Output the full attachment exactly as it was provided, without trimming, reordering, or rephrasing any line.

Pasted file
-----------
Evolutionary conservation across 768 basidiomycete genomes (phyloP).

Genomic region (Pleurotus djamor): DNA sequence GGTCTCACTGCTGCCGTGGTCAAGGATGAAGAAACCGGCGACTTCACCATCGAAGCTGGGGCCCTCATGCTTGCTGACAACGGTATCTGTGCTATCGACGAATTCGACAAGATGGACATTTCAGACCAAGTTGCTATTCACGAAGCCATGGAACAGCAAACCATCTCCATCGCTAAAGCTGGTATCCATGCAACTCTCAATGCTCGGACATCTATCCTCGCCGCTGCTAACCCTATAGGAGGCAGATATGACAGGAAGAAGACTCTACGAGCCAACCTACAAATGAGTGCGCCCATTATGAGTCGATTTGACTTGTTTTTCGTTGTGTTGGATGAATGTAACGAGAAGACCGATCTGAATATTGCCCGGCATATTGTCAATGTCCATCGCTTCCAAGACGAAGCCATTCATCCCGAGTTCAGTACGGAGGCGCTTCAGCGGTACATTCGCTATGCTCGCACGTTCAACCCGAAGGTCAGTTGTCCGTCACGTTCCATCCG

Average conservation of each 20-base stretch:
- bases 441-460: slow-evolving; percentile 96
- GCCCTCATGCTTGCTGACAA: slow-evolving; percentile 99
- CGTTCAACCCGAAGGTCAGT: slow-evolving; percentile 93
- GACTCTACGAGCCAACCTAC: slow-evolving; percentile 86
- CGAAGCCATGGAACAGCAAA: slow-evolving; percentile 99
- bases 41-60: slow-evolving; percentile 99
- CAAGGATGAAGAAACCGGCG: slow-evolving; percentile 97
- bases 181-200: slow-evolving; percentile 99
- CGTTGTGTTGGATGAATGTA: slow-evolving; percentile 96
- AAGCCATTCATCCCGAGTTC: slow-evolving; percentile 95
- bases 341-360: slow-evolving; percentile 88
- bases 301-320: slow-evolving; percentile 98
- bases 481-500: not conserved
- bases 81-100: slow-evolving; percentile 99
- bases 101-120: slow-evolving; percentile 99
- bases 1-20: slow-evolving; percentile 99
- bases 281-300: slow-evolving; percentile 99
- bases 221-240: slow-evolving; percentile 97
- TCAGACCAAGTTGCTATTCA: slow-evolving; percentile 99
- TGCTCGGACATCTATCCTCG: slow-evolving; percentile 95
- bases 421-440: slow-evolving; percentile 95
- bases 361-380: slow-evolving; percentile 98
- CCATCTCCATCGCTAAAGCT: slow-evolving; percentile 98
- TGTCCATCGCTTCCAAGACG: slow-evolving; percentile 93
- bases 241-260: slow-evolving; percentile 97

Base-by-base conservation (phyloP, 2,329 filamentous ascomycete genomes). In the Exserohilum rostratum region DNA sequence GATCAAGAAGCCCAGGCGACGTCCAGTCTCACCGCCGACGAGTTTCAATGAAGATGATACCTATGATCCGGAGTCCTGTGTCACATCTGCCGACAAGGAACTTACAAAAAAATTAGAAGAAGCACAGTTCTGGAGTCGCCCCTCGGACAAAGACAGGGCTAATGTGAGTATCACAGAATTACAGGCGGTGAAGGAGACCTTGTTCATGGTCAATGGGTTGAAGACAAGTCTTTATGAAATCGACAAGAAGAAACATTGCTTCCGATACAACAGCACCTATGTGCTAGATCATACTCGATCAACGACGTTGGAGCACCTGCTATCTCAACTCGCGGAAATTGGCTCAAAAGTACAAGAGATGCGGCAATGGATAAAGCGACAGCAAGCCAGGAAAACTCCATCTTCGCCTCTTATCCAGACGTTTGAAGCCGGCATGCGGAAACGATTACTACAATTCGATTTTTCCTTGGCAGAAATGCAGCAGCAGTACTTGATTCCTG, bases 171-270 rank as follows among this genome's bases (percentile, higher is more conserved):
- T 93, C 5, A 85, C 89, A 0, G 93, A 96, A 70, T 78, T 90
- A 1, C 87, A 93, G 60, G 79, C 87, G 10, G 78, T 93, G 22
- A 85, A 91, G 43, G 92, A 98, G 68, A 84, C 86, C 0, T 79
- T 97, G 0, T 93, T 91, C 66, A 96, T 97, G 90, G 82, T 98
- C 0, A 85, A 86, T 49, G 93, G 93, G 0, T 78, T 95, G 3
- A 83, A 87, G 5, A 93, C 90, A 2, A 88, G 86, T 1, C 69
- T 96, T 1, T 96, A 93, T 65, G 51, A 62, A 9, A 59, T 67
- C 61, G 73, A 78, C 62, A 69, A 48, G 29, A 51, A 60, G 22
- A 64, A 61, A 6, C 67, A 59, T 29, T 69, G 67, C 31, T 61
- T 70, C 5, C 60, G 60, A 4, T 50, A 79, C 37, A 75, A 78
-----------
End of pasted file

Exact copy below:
Evolutionary conservation across 768 basidiomycete genomes (phyloP).

Genomic region (Pleurotus djamor): DNA sequence GGTCTCACTGCTGCCGTGGTCAAGGATGAAGAAACCGGCGACTTCACCATCGAAGCTGGGGCCCTCATGCTTGCTGACAACGGTATCTGTGCTATCGACGAATTCGACAAGATGGACATTTCAGACCAAGTTGCTATTCACGAAGCCATGGAACAGCAAACCATCTCCATCGCTAAAGCTGGTATCCATGCAACTCTCAATGCTCGGACATCTATCCTCGCCGCTGCTAACCCTATAGGAGGCAGATATGACAGGAAGAAGACTCTACGAGCCAACCTACAAATGAGTGCGCCCATTATGAGTCGATTTGACTTGTTTTTCGTTGTGTTGGATGAATGTAACGAGAAGACCGATCTGAATATTGCCCGGCATATTGTCAATGTCCATCGCTTCCAAGACGAAGCCATTCATCCCGAGTTCAGTACGGAGGCGCTTCAGCGGTACATTCGCTATGCTCGCACGTTCAACCCGAAGGTCAGTTGTCCGTCACGTTCCATCCG

Average conservation of each 20-base stretch:
- bases 441-460: slow-evolving; percentile 96
- GCCCTCATGCTTGCTGACAA: slow-evolving; percentile 99
- CGTTCAACCCGAAGGTCAGT: slow-evolving; percentile 93
- GACTCTACGAGCCAACCTAC: slow-evolving; percentile 86
- CGAAGCCATGGAACAGCAAA: slow-evolving; percentile 99
- bases 41-60: slow-evolving; percentile 99
- CAAGGATGAAGAAACCGGCG: slow-evolving; percentile 97
- bases 181-200: slow-evolving; percentile 99
- CGTTGTGTTGGATGAATGTA: slow-evolving; percentile 96
- AAGCCATTCATCCCGAGTTC: slow-evolving; percentile 95
- bases 341-360: slow-evolving; percentile 88
- bases 301-320: slow-evolving; percentile 98
- bases 481-500: not conserved
- bases 81-100: slow-evolving; percentile 99
- bases 101-120: slow-evolving; percentile 99
- bases 1-20: slow-evolving; percentile 99
- bases 281-300: slow-evolving; percentile 99
- bases 221-240: slow-evolving; percentile 97
- TCAGACCAAGTTGCTATTCA: slow-evolving; percentile 99
- TGCTCGGACATCTATCCTCG: slow-evolving; percentile 95
- bases 421-440: slow-evolving; percentile 95
- bases 361-380: slow-evolving; percentile 98
- CCATCTCCATCGCTAAAGCT: slow-evolving; percentile 98
- TGTCCATCGCTTCCAAGACG: slow-evolving; percentile 93
- bases 241-260: slow-evolving; percentile 97

Base-by-base conservation (phyloP, 2,329 filamentous ascomycete genomes). In the Exserohilum rostratum region DNA sequence GATCAAGAAGCCCAGGCGACGTCCAGTCTCACCGCCGACGAGTTTCAATGAAGATGATACCTATGATCCGGAGTCCTGTGTCACATCTGCCGACAAGGAACTTACAAAAAAATTAGAAGAAGCACAGTTCTGGAGTCGCCCCTCGGACAAAGACAGGGCTAATGTGAGTATCACAGAATTACAGGCGGTGAAGGAGACCTTGTTCATGGTCAATGGGTTGAAGACAAGTCTTTATGAAATCGACAAGAAGAAACATTGCTTCCGATACAACAGCACCTATGTGCTAGATCATACTCGATCAACGACGTTGGAGCACCTGCTATCTCAACTCGCGGAAATTGGCTCAAAAGTACAAGAGATGCGGCAATGGATAAAGCGACAGCAAGCCAGGAAAACTCCATCTTCGCCTCTTATCCAGACGTTTGAAGCCGGCATGCGGAAACGATTACTACAATTCGATTTTTCCTTGGCAGAAATGCAGCAGCAGTACTTGATTCCTG, bases 171-270 rank as follows among this genome's bases (percentile, higher is more conserved):
- T 93, C 5, A 85, C 89, A 0, G 93, A 96, A 70, T 78, T 90
- A 1, C 87, A 93, G 60, G 79, C 87, G 10, G 78, T 93, G 22
- A 85, A 91, G 43, G 92, A 98, G 68, A 84, C 86, C 0, T 79
- T 97, G 0, T 93, T 91, C 66, A 96, T 97, G 90, G 82, T 98
- C 0, A 85, A 86, T 49, G 93, G 93, G 0, T 78, T 95, G 3
- A 83, A 87, G 5, A 93, C 90, A 2, A 88, G 86, T 1, C 69
- T 96, T 1, T 96, A 93, T 65, G 51, A 62, A 9, A 59, T 67
- C 61, G 73, A 78, C 62, A 69, A 48, G 29, A 51, A 60, G 22
- A 64, A 61, A 6, C 67, A 59, T 29, T 69, G 67, C 31, T 61
- T 70, C 5, C 60, G 60, A 4, T 50, A 79, C 37, A 75, A 78